Battling tax evasion, IRS finds 'substantial' data on offshore accounts

The IRS told The Hill that it had acquired the data months ago, and that the information was already helping the agency to start or speed up tax evasion cases – with many more cases expected to follow.

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But the agency would not comment on how it obtained the data, but did say that the three countries acquired it independently of one another. The data also appears similar to information that the International Consortium of Investigative Journalists (ICIJ) reported on last month, as part of a 15-month investigation that found 2.5 million secret files.

Bill Buzenberg, the executive director of the Center for Public Integrity, ICIJ’s parenty company, told The Hill that the IRS would be able to make lots of headway with the information, by comparing the data to tax records.

As the IRS noted in its release, taxpayers are not barred from holding assets offshore, but often do so to escape their tax bill. Buzenberg added that the IRS told his group that taxpayers holding assets in tax havens are more likely to come forward after high-profile stories dealing with tax evasion.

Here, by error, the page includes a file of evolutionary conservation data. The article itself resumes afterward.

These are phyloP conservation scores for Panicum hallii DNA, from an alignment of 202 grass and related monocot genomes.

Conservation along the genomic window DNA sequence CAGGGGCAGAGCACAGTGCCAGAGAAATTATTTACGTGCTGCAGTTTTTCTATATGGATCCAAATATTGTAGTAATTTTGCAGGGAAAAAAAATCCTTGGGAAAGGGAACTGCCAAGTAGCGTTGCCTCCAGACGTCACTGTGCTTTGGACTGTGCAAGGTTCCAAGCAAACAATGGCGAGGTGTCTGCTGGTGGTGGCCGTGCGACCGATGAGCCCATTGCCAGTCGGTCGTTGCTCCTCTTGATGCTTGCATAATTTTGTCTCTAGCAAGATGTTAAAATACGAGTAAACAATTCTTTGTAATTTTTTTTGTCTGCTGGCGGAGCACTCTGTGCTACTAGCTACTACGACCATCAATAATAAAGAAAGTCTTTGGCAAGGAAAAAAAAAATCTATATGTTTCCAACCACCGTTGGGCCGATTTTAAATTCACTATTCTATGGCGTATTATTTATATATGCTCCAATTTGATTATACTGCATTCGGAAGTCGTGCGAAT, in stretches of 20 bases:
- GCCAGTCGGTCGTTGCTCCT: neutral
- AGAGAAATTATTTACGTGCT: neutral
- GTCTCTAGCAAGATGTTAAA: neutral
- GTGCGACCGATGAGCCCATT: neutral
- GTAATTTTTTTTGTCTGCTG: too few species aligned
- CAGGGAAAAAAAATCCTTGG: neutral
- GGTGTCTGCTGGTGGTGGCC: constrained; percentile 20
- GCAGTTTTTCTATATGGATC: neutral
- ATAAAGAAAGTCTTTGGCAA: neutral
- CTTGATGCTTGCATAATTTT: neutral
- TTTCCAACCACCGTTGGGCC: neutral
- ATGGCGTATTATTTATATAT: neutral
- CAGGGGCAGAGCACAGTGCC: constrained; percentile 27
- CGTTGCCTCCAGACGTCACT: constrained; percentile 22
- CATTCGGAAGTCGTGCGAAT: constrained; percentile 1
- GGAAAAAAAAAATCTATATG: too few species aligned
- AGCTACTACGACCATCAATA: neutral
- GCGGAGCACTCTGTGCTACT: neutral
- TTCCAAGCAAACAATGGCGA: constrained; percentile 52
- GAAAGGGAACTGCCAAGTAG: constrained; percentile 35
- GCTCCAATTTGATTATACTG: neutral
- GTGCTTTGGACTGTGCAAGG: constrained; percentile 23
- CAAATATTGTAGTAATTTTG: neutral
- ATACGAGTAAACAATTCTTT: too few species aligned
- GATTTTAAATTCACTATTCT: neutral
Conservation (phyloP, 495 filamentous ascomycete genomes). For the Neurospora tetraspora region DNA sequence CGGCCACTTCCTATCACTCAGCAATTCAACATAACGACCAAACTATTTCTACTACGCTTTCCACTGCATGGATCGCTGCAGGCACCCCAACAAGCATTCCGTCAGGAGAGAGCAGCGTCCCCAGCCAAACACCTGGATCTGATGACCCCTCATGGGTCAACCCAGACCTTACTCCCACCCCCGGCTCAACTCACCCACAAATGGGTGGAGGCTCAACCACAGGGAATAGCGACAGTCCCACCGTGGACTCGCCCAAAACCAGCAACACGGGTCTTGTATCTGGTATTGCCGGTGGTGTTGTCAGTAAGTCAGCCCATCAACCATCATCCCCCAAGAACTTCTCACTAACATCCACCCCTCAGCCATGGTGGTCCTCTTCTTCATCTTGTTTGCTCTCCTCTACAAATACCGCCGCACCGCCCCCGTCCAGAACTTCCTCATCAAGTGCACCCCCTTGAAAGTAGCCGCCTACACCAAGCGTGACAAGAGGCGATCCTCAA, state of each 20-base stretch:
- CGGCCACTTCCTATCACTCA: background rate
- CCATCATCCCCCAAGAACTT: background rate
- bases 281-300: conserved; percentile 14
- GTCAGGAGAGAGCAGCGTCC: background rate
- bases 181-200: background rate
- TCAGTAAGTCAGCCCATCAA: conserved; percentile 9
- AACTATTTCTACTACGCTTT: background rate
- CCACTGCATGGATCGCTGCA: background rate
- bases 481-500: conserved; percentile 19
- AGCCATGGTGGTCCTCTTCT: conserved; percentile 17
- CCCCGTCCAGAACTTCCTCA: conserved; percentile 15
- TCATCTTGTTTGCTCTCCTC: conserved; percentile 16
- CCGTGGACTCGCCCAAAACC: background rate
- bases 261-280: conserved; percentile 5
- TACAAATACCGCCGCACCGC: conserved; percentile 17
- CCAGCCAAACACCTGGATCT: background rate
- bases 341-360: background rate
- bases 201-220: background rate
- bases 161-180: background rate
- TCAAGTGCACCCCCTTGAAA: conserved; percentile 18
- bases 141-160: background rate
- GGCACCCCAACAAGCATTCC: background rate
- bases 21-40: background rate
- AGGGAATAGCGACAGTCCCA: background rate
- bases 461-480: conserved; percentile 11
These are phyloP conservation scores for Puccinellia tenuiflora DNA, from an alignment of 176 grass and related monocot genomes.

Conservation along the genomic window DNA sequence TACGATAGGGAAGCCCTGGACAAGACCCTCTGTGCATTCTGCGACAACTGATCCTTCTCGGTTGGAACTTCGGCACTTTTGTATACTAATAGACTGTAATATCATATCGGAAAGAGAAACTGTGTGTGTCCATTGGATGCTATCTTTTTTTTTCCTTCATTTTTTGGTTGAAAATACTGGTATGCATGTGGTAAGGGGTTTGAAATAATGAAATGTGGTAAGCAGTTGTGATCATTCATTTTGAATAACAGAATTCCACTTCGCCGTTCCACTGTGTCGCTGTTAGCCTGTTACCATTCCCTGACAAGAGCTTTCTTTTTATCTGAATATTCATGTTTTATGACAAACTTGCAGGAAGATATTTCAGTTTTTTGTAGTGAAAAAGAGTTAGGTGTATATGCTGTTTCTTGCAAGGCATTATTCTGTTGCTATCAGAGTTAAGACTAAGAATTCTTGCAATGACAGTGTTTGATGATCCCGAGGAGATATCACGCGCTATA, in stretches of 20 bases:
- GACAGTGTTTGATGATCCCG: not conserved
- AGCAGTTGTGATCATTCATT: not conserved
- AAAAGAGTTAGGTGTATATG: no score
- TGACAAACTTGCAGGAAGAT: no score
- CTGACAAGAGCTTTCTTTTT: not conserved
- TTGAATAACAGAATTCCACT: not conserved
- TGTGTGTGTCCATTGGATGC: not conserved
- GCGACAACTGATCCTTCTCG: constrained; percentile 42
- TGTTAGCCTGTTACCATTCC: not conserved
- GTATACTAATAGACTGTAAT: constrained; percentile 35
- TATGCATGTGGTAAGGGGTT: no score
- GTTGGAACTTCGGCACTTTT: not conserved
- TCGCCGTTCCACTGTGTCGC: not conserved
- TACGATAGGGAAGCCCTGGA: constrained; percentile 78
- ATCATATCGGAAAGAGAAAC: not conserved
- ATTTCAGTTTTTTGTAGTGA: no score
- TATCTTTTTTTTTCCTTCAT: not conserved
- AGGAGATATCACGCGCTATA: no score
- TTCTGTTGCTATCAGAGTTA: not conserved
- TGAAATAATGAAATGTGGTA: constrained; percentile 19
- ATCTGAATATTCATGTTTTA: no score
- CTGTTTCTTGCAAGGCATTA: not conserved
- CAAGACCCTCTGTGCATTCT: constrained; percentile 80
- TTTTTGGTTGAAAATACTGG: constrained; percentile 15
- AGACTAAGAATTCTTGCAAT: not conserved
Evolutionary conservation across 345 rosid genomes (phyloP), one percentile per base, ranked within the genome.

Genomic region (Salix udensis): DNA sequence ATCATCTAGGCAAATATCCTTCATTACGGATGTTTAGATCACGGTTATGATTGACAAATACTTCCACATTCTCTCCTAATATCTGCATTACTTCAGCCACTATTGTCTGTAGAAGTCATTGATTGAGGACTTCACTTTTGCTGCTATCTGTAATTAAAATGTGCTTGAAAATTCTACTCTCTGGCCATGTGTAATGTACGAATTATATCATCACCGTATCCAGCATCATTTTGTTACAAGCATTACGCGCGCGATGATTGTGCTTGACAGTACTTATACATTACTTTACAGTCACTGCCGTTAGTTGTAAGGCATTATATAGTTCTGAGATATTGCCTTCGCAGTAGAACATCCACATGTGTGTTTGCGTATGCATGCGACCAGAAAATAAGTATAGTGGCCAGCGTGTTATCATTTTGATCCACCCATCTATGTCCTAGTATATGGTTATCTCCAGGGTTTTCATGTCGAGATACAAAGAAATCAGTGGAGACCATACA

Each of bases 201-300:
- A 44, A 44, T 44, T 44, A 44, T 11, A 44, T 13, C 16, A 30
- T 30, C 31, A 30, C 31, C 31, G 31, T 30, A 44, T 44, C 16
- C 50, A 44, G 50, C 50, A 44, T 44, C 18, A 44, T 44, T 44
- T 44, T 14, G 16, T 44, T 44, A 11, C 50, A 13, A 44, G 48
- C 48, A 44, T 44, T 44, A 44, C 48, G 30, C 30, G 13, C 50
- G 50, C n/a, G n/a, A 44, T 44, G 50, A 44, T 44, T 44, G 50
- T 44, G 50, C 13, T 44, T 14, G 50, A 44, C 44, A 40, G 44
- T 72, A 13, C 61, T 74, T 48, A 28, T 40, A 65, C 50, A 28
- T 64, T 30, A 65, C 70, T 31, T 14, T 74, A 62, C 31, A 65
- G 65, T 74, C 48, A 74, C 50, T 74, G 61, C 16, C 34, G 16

“This really could be about the biggest tax investigation we’ve ever seen,” Buzenberg said of the IRS’s announcement.

On Thursday, the IRS urged taxpayers to take advantage of a voluntary offshore disclosure program if need be, after reviewing their offshore holdings. Thousands of taxpayers have already taken part in that program.

The federal government has been increasing its efforts against offshore tax evasion for much of President Obama’s time in office.

As part of that work, the IRS is also continuing to implement the Foreign Account Tax Compliance Act, or FATCA, and has signed information sharing agreements with Switzerland and other countries.

UBS, the Swiss banking giant, helped start the increased information sharing by handing over data on some 4,450 clients after having been charged by U.S. authorities with helping American clients avoid taxes.

Switzerland recently signed an agreement with the U.S. to implement the Foreign Account Tax Compliance Act, a law Congress passed in 2010 to battle tax evasion.

UBS, the Swiss banking giant, had been charged by federal authorities with helping U.S. clients evade taxes, and later turned over information on some 4,450 clients.